Perfect. Night on Bald Mountain sounded both malevolent and playful on organ, in a recording wafting out of the Media Theatre speakers that set the scene for The Addams Family - the musical version that was the delightful near-death experience it was meant to be.
Descended from the popular cartoon, TV show, and Hollywood film about a ghoulish family that embraces darkness, depression, torture, and death over the usual chipper stuff, The Addams Family musical was hardly the Broadway hit that it promised to be in 2011. However, Media Theatre takes chances on less-than-sturdy properties and, in this case, pulls it off just in time for Halloween, partly thanks to a pair of stars - Jeffrey Coon and Jennie Eisenhower - who weren't about to follow in the footsteps of their Broadway predecessors.
With songs by Andrew Lippa and book by Marshall Brickman and Rick Elice, The Addams Family is a throwback to the sort of middling-hit 1950s musical that was the backbone of what is now called the golden age of Broadway. The classic structure has tandem love interests (the older couple are Gomez and Morticia Addams, the younger, daughter Wednesday and her relatively normal fiancé) as well as choruses that come out of nowhere, a conceit motivated here by a gaggle of dead ancestors who weren't able to get back to their graves after Walpurgisnacht.
Though I didn't see the Broadway original, the cast album had Nathan Lane sporting an intentionally fake Spanish accent and Bebe Neuwirth sounding otherworldly in a somewhat annoyingly gothic vibrato. In contrast, Coon and Eisenhower played their roles for real, with perverse inner lives that were no joke to them and thus made sense beyond the laughs they generated.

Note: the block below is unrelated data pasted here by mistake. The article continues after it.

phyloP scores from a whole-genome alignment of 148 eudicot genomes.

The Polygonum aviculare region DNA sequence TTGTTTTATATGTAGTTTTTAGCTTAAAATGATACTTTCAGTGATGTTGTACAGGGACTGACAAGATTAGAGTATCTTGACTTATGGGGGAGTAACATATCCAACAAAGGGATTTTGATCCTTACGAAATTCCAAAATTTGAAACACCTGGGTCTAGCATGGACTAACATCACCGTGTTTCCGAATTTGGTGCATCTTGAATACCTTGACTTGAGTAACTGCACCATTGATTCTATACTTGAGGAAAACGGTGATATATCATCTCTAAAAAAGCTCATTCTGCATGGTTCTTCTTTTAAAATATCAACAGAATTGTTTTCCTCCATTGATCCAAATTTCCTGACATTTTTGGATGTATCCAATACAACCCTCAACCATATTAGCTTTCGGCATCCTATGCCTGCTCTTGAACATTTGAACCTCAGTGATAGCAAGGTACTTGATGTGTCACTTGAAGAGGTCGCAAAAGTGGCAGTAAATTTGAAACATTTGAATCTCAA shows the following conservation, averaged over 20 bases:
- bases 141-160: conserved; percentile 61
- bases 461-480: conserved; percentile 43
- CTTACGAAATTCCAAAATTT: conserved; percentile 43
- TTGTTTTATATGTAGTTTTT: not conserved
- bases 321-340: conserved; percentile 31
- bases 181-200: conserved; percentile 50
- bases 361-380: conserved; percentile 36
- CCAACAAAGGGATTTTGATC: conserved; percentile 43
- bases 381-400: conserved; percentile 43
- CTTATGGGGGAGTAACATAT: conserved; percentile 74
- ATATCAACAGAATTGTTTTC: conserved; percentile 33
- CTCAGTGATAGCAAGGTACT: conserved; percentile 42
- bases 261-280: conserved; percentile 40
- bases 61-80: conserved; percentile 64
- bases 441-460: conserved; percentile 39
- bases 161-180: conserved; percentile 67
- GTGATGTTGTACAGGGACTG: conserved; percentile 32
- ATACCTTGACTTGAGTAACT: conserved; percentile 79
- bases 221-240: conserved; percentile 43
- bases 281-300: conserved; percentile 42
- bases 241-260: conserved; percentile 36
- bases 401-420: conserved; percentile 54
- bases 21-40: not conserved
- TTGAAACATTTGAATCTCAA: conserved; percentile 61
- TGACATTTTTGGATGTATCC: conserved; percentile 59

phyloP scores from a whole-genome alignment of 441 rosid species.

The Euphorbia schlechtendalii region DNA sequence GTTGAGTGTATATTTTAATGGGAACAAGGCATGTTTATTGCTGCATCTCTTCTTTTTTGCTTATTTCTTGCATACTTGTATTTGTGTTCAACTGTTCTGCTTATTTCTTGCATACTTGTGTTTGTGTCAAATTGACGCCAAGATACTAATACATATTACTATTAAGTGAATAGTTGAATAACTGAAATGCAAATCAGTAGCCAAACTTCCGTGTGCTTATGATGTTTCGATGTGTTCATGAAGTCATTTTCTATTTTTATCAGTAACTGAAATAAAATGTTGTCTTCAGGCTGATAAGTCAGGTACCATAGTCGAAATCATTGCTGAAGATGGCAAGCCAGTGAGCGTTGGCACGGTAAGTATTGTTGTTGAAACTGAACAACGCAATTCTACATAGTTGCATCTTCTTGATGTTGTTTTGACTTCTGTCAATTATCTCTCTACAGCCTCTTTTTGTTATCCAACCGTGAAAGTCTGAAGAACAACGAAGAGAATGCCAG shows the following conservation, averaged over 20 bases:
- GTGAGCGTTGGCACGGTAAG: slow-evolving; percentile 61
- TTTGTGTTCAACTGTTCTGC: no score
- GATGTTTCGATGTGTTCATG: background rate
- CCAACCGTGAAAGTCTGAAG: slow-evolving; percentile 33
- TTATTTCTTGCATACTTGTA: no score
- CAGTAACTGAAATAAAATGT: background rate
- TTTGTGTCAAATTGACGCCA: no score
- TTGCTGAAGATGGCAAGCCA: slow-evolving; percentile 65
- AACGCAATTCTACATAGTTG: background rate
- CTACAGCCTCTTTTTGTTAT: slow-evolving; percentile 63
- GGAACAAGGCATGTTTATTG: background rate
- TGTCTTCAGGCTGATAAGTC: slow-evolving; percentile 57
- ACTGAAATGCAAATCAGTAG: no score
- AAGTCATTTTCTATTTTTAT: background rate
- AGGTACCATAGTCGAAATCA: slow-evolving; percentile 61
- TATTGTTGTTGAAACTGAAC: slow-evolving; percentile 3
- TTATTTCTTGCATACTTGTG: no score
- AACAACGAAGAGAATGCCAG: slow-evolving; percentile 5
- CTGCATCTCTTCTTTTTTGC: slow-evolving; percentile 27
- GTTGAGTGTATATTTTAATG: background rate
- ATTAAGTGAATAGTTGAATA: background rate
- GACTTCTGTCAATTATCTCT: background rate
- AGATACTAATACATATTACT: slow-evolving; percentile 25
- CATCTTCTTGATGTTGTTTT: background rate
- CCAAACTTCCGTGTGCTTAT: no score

What emerged was an Addams clan not that far removed from some of the more insular New Yorkers I've known (a breed sometimes called "urban peasants"). With her imperious jawline and high cheekbones, Eisenhower's Morticia could easily be found in a box seat at the Metropolitan Opera. Coon's Gomez was basically an undead Ricky Ricardo. As daughter Wednesday, Lauren Cupples was what Tennessee Williams would call a "no-neck monster" (but in captivity). The square-cut in-laws from Ohio could be played entirely for laughs, but Krissy Fraelich's truth-serum scene was almost too affecting for a comic romp.
Directed and choreographed by Dann Dunn, the production is fairly basic, but gives the show most of what it needs, possible exceptions being the second-act secondary-character songs - Uncle Fester's "The Moon and Me" - with scenic demands that are bound to stretch the resources of a non-Broadway production.
I missed Thing (the helpful but disembodied hand that arises out of a box), who was largely absent. The consolation prize was Cousin Itt (who is sort of a mobile disembodied wig). But the fact that I didn't miss Thing until Act II is, in fact, a considerable compliment.
The Addams Family
Songs by Andrew Lippa, book by Marshall Brickman and Rick Elice. Directed by Dann Dunn, designed by Matthew Miller.
Through Nov. 2 at Media Music Theatre, 104 E. Stat St., Media, PA
Information: 610-891-0100, mediatheatre.org.